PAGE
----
Autism spectrum disorder (ASD) drastically shapes the lives of patients and caregivers, often presenting innumerable challenges that greatly compromise quality of life. Despite years of research, there are presently no curative therapies nor combination of therapies that can treat the root causes of the disorder. However, there may be new hope for patients struggling with ASD. Though autism has traditionally been considered a predominantly behavioral disorder, more recent perspectives incorporate gastrointestinal dysfunction and metabolic aberrations into the disorder’s pathology. As a result of this new understanding, gastrointestinal symptoms like diarrhea and constipation join behavioral features like social withdrawal and repetitive behaviors as primary symptoms which signify the disorder. However, some researchers are going one step further: they believe that problems of the gut may play a causative role in some behavioral autism symptoms. In light of this hypothesis, new therapeutic strategies are being designed around the idea that it may be possible to alleviate ASD symptoms by rectifying patients’ GI difficulties. Now, a growing number of researchers believe that butyric acid supplementation may be a particularly promising treatment, potentially opening up the door to greater healing.
The Prevalence of GI Symptoms in Patients with Autismone 2003 study, at least 24% of patients with autism experienced chronic gastrointestinal problems, most commonly diarrhea and constipation. Chronic diarrhea was reported by 17% of patients in comparison to a statistically negligible quantity of healthy controls, suggesting that patients with autism experience excessive gut motility or an inability to successfully absorb liquid from their food. Constipation, on the other hand, would signal a deficit of gut motility. These conflicting symptoms may occur at different times in the same patient, making identification of disease pathology difficult. No matter the cause, inconsistency in the data of ASD research is common owing to the disease’s multifactorial complexity.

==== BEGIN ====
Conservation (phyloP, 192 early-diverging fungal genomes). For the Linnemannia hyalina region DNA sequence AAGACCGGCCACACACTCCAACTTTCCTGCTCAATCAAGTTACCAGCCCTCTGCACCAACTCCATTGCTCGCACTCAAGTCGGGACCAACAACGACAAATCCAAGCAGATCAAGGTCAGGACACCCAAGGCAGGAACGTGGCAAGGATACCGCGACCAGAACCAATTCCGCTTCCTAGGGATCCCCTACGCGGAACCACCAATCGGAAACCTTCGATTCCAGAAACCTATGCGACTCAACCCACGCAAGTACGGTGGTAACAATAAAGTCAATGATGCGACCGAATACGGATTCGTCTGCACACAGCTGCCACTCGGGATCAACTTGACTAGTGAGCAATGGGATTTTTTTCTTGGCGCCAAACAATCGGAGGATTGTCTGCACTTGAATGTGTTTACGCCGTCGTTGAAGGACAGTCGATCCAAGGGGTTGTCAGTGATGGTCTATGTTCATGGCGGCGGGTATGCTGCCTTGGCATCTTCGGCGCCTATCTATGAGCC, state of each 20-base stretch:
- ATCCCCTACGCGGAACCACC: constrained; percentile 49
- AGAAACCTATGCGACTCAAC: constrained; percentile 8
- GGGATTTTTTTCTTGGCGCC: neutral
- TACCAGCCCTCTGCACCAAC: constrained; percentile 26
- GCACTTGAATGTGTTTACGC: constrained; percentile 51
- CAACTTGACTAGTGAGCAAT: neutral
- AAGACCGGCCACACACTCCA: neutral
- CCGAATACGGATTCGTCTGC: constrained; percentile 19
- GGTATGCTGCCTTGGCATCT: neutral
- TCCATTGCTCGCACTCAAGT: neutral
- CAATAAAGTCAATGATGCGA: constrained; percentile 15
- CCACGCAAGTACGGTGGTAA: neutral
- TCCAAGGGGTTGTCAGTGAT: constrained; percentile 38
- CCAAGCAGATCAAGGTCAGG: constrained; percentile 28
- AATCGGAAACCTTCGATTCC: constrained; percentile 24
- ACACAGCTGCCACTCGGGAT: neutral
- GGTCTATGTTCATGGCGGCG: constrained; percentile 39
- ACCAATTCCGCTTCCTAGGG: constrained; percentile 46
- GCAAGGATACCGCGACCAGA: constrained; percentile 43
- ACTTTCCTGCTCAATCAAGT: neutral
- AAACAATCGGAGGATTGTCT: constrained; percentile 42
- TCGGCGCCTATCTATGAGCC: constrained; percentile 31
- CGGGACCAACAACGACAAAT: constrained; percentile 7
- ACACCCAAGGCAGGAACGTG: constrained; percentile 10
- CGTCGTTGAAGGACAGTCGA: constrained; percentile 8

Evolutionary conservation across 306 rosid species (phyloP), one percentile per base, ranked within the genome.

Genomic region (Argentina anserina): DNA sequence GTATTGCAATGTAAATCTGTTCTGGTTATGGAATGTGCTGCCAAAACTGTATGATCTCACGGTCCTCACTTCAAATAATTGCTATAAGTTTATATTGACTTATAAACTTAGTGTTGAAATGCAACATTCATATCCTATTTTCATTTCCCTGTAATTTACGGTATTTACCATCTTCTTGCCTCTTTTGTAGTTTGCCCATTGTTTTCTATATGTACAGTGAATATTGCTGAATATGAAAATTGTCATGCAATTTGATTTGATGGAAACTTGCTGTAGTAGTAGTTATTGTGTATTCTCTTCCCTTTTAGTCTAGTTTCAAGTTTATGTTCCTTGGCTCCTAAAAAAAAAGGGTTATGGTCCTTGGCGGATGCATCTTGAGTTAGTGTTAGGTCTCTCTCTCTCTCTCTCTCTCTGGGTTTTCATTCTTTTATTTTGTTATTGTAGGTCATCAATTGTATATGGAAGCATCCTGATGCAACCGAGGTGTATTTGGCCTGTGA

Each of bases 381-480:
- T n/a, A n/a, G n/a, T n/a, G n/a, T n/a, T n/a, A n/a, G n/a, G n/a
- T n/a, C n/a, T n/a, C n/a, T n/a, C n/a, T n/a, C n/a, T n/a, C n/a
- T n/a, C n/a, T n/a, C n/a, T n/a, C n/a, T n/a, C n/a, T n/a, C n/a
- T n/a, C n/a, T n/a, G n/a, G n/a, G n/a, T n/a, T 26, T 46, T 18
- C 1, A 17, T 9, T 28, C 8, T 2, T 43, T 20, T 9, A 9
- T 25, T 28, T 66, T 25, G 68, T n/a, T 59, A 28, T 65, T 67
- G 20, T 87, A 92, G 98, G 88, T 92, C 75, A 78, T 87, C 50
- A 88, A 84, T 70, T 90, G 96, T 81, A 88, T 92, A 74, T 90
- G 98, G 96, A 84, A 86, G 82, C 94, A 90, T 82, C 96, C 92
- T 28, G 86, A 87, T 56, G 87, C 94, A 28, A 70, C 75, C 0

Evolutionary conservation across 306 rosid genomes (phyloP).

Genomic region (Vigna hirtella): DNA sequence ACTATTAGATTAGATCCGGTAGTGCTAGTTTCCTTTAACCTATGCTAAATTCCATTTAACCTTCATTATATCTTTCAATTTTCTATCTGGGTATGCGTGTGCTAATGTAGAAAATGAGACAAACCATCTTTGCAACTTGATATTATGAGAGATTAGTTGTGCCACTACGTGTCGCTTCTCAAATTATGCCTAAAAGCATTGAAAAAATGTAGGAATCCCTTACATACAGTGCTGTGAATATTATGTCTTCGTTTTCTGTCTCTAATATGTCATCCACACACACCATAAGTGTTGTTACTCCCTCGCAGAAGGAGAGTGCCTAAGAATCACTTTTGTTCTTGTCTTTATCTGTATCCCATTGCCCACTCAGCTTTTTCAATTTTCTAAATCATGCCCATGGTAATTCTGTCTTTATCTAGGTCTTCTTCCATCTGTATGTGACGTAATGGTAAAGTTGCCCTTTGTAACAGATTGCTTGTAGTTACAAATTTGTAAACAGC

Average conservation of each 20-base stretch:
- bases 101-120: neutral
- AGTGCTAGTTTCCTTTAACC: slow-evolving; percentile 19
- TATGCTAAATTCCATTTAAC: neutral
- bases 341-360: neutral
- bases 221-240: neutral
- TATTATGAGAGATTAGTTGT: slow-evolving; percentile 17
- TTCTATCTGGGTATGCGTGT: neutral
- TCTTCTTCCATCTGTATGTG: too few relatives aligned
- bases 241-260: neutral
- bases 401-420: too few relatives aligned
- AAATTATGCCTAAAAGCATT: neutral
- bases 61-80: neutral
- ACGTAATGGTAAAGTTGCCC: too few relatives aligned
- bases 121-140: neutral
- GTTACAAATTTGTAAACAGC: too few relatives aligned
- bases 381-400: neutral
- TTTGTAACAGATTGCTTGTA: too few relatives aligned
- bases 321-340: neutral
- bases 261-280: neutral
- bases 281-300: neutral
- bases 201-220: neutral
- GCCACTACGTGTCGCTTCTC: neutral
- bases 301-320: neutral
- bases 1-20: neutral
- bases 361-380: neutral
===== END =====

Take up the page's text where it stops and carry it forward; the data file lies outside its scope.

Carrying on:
Some research reports suggest that the number of patients with GI issues and ASD may be even greater than 24%. A 2002 study found that 41% of patients with ASD chronically experienced an average of four or more gastrointestinal symptoms without an identifiable cause—36% more than healthy controls. In contrast to the 2003 study, the 2002 study found that generalized abdominal discomfort was the most common symptom in patients. The consequences of these gastrointestinal symptoms were often behavioral symptoms like irritability or unexplained crying, both of which chronically co-occurred in over 40% of patients with autism with GI symptoms.
But the prevalence and severity of gastrointestinal symptoms are only one part of the story; the intestines of patients with autism are dysfunctional in ways that patients may not directly feel. Significantly, the 2002 study identified that 23% of patients with autism experienced rapid cycling between symptoms of diarrhea and constipation from day to day. This would suggest that there is more than one pathology implicated in the gut symptoms of ASD. To understand what one of these pathologies might be, researchers are now examining the gut microbiome of patients with ASD.
The ASD Microbiome
The gut microbiome of patients with autism is a critical factor in their gut health and their gastrointestinal symptoms. Importantly, a growing body of research shows that the gut microbiome in patients with autism is markedly divergent from the gut microbiomes of healthy people. The microbiome under normal circumstances is populated by hundreds of different species of beneficial bacteria. These bacteria are responsible for helping with digestion and, by virtue of occupying all of the habitable areas of the gut, prevent other bacteria which may be harmful from becoming established. However, disproportionate representation of healthy bacteria may still be detrimental.
A 2002 study found that of the bacteria species common to the human microbiome, patients with autism had far greater numbers of each species than healthy people. Using stool samples, researchers found that patients with ASD had roughly 2.1 million bacteria for each of the common microbiome species in their stools while people without ASD had a mere 160,000 specimens of each species in their stools. Additionally, patients with autism experienced a proportionally larger population of bacteria within the Clostridia genus than healthy people. The study also showed that patients with ASD had strains of bacteria which are not found in healthy people. 80% of patients with autism had non-spore-forming anaerobic and microaerophilic bacteria, whereas 0% of the healthy control had similar colonies of these types. For 50% of the patients with ASD who experienced the divergent bacteria, there were upwards of 7 different species of microbiota which were not found in healthy controls. The remaining patients had fewer variant species. These discoveries provide overwhelming evidence that patients with ASD have difficulty regulating their microbiomes in the same fashion as normal people.